Virtualising a datacentre can make it more flexible, but it also introduces new points of failure and it doesn't remove the need for critical servers to be duplicated for fail-over, disaster recovery (DR) specialist Neverfail has warned.
The warning came as replication and DR companies lined up to promise support for Microsoft's Hyper-V server virtualisation technology, which was formally launched today, along with a companion management tool, Microsoft System Centre Virtual Machine Manager 2008 (VMM).
"VMM is Microsoft's tool to manage a virtual infrastructure, it's their equivalent of the VMware tool VirtualCentre, but it is also a new point of failure," says Andrew Barnes, Neverfail's senior VP for corporate development.
"Virtualised infrastructures bring their own management challenges. In this case, the difficulty is if you put your VM management tool onto a virtual platform, and that platform dies, you lose so much functionality."
Barnes says that, while it might seem counter-intuitive in a software-based virtualised infrastructure to duplicate a virtual server and keep the replica live as a hot spare, it remains necessary for critical services such as VMM.
He warns though that replicating the entire VM is not enough to provide business continuity unless the replication tool can monitor the state of the application, not merely the state of the server.
"You could use clustering to protect VMM, but that's more complex and requires enterprise software licences. Instead, Neverfail replicates at application level from one machine to another, whether virtual or physical," he says.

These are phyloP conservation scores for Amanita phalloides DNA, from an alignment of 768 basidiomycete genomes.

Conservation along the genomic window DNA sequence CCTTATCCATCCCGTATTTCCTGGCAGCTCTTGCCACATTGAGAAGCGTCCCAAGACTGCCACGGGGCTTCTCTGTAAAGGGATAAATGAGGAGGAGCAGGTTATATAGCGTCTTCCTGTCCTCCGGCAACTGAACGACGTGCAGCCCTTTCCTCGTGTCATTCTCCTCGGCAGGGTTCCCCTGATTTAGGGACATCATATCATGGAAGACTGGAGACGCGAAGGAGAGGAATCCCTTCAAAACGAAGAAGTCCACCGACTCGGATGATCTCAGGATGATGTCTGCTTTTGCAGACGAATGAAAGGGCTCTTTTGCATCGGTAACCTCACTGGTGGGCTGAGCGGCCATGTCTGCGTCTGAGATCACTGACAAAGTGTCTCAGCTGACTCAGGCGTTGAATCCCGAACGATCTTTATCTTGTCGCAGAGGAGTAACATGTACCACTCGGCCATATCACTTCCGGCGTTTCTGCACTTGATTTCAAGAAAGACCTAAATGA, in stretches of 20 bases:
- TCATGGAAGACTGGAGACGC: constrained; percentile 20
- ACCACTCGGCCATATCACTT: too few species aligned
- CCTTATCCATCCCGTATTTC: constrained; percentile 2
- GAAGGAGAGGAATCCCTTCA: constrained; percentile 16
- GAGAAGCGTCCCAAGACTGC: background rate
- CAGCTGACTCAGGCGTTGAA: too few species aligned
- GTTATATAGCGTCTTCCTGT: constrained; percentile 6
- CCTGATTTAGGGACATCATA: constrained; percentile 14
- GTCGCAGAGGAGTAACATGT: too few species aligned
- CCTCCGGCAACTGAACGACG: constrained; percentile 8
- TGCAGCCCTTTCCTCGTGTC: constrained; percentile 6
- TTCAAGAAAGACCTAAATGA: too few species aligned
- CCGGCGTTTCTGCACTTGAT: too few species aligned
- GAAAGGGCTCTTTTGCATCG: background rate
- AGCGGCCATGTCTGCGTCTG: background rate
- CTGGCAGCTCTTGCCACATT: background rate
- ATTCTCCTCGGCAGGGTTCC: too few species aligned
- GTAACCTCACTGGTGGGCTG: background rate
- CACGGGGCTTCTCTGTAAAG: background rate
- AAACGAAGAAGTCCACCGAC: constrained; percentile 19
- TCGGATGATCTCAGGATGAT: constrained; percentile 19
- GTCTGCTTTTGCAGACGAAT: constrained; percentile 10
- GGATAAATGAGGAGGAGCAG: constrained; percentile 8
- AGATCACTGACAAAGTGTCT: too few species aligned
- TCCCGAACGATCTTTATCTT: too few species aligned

He adds, "I also see big opportunities, in particular with Hyper-V, to use VMs as DR backups for physical servers, simply because as part of the Windows infrastructure it will already be out in the market — especially the mid-market."
Barnes admits, however, that, while Neverfail's Continuous Availability suite can monitor the key application and library services underlying VMM, such as SQL Server, it is still working on a plug-in to monitor and manage VMM itself.
"It is our intention to develop Neverfail for VMM, with delivery later this year," he says.
Also promising support for Hyper-V was Acronis, which said that an update to its True Image software will enable the tool to create backup copies of Hyper-V virtual machines.
The company claims that True Image will be able to migrate images too, for example from physical to virtual, or from VMware to Hyper-V. It gave no date for the update's availability, though.